Lawyers' definitions of virtual practice vary, but not when it comes to finding success

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Illustration by Michael Morgenstern

Talk about a classic dinghy-among-the-battleships dilemma: Large law firms are lurching toward even greater mass every year. In 2013, and for the first time, the National Law Journal 250 list of the nation’s largest firms included two breaking the 4,000-lawyer barrier. Three more had more than 2,000 lawyers, and an additional 17 topped 1,000.

So it’s inconceivable that solos and small firms with merely an online presence could stay afloat surrounded by such battleships, right?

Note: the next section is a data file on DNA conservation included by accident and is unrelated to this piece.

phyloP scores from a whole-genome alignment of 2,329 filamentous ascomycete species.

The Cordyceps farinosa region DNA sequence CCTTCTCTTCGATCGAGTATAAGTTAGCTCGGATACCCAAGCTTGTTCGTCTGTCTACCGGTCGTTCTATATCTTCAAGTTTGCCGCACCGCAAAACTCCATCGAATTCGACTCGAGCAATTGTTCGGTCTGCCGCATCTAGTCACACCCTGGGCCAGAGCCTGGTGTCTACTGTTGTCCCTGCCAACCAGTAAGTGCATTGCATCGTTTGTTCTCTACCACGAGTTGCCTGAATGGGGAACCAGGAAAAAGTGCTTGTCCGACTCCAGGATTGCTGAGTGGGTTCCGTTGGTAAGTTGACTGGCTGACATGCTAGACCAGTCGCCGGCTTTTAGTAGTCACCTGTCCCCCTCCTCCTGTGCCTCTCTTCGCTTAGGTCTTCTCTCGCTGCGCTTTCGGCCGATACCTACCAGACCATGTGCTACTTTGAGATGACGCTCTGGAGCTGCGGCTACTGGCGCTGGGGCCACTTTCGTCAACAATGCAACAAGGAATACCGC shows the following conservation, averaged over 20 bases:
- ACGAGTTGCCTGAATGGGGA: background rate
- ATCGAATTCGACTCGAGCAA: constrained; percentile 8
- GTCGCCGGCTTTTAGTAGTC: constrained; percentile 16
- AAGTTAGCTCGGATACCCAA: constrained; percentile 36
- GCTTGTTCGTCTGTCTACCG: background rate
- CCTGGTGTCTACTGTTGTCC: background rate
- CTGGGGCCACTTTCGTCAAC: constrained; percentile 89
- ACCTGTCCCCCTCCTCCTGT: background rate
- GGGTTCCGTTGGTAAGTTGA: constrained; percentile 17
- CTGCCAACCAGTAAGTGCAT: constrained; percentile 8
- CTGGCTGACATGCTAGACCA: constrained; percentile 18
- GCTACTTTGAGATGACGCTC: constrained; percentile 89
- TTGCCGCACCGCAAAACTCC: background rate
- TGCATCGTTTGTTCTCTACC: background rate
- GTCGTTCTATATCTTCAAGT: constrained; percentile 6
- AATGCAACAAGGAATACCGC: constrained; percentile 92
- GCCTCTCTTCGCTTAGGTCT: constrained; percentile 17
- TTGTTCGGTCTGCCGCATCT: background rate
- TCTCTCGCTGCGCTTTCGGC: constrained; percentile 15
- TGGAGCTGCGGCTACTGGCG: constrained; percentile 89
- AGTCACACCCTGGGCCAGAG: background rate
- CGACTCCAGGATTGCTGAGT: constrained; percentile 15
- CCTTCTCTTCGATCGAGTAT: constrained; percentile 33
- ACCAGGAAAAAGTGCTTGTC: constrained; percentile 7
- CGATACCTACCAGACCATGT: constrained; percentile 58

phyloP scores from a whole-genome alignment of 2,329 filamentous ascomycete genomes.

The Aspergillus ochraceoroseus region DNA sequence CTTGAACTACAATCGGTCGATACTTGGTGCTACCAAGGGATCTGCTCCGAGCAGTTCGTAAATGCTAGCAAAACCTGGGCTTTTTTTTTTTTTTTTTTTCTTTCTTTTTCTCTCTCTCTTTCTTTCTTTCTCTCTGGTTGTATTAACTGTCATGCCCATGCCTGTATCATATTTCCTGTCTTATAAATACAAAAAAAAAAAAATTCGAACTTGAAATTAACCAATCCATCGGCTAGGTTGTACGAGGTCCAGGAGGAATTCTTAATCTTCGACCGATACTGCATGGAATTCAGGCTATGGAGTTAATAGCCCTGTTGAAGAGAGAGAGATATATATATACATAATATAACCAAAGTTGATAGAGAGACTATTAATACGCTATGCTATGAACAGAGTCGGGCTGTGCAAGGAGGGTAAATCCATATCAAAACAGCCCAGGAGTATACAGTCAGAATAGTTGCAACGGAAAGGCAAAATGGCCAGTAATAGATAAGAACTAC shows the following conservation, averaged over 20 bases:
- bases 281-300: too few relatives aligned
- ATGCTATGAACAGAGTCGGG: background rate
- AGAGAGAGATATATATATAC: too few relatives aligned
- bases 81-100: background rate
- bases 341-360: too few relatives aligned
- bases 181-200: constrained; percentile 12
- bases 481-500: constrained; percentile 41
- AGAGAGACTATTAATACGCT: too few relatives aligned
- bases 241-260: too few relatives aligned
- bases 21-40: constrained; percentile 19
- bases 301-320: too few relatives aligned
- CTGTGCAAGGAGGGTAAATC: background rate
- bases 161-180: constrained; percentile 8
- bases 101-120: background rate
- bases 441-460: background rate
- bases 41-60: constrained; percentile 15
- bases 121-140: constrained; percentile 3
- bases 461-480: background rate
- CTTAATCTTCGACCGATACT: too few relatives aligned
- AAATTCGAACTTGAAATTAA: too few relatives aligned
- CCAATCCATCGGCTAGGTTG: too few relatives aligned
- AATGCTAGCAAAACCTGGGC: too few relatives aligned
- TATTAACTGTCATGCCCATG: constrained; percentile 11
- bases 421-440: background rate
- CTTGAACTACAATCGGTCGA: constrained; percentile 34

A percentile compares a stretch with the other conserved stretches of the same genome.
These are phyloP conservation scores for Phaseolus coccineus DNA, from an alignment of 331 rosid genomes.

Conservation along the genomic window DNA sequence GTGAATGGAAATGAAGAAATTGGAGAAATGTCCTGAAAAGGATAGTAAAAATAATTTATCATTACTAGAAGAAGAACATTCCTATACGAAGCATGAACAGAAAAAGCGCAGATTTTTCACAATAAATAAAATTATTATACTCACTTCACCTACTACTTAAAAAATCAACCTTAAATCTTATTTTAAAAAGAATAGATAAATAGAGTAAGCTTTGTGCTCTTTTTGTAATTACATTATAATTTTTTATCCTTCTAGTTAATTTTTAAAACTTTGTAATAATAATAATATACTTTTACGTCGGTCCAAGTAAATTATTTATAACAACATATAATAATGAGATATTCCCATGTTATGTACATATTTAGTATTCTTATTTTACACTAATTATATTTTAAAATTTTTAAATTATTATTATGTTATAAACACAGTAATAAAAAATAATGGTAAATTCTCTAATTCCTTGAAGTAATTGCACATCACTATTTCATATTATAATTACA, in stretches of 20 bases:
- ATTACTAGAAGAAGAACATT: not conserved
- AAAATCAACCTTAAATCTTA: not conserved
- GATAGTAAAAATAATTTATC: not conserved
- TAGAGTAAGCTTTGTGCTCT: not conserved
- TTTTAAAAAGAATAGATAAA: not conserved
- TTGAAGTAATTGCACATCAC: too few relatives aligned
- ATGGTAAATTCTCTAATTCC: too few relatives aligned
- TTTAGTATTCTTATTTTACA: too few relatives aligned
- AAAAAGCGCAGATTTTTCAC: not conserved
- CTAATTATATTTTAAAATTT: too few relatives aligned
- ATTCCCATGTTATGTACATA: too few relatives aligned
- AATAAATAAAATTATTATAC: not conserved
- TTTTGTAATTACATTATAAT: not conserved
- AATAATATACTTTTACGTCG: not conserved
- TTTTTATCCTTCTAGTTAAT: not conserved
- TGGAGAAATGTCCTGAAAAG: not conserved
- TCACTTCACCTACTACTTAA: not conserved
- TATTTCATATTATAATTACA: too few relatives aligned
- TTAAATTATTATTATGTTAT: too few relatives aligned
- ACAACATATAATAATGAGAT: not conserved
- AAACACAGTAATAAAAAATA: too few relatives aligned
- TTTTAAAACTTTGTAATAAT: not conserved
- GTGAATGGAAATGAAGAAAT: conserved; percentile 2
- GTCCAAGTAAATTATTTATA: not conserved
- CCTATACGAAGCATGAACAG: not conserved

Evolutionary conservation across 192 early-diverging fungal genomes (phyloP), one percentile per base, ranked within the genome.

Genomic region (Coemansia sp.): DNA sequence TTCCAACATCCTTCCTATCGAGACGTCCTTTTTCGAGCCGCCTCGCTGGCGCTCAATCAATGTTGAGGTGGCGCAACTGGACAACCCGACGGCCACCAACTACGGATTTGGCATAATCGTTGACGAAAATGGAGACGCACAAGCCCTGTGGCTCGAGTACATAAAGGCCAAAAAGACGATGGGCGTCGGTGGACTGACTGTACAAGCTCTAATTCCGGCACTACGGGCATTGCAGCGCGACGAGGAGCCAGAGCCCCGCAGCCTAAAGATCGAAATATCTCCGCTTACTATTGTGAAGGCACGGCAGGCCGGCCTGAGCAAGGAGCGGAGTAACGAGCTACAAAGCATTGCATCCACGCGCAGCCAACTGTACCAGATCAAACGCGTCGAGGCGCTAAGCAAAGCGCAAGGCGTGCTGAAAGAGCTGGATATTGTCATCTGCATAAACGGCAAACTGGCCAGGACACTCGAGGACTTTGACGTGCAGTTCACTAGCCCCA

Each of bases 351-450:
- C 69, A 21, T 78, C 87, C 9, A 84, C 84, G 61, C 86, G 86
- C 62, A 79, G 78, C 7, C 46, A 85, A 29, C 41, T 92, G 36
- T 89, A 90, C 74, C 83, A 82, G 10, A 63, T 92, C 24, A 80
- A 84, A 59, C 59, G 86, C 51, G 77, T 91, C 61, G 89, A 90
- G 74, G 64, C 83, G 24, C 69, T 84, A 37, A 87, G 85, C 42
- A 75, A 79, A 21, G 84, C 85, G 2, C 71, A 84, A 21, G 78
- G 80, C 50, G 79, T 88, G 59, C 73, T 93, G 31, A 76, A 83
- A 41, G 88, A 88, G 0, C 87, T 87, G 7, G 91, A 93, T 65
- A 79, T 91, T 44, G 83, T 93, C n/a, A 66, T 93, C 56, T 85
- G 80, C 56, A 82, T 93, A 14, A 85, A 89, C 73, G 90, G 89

Well, they do. Thousands of lawyers now connect with clients exclusively, or primarily, in the virtual world. And they make a healthy living doing it. They’ve largely been navigating uncharted waters, but that’s changing too. In 2009, the ABA eLawyering Task Force issued suggested minimum requirements for virtual lawyers. It followed up in 2011 with guidelines for the use of cloud computing. By observing each new wave of guidelines and incorporating emerging best practices—along with their own personal lessons—virtual lawyers are reshaping their own corner of the practice.

Click here to read the rest of “Net Profits” from the April issue of the ABA Journal.

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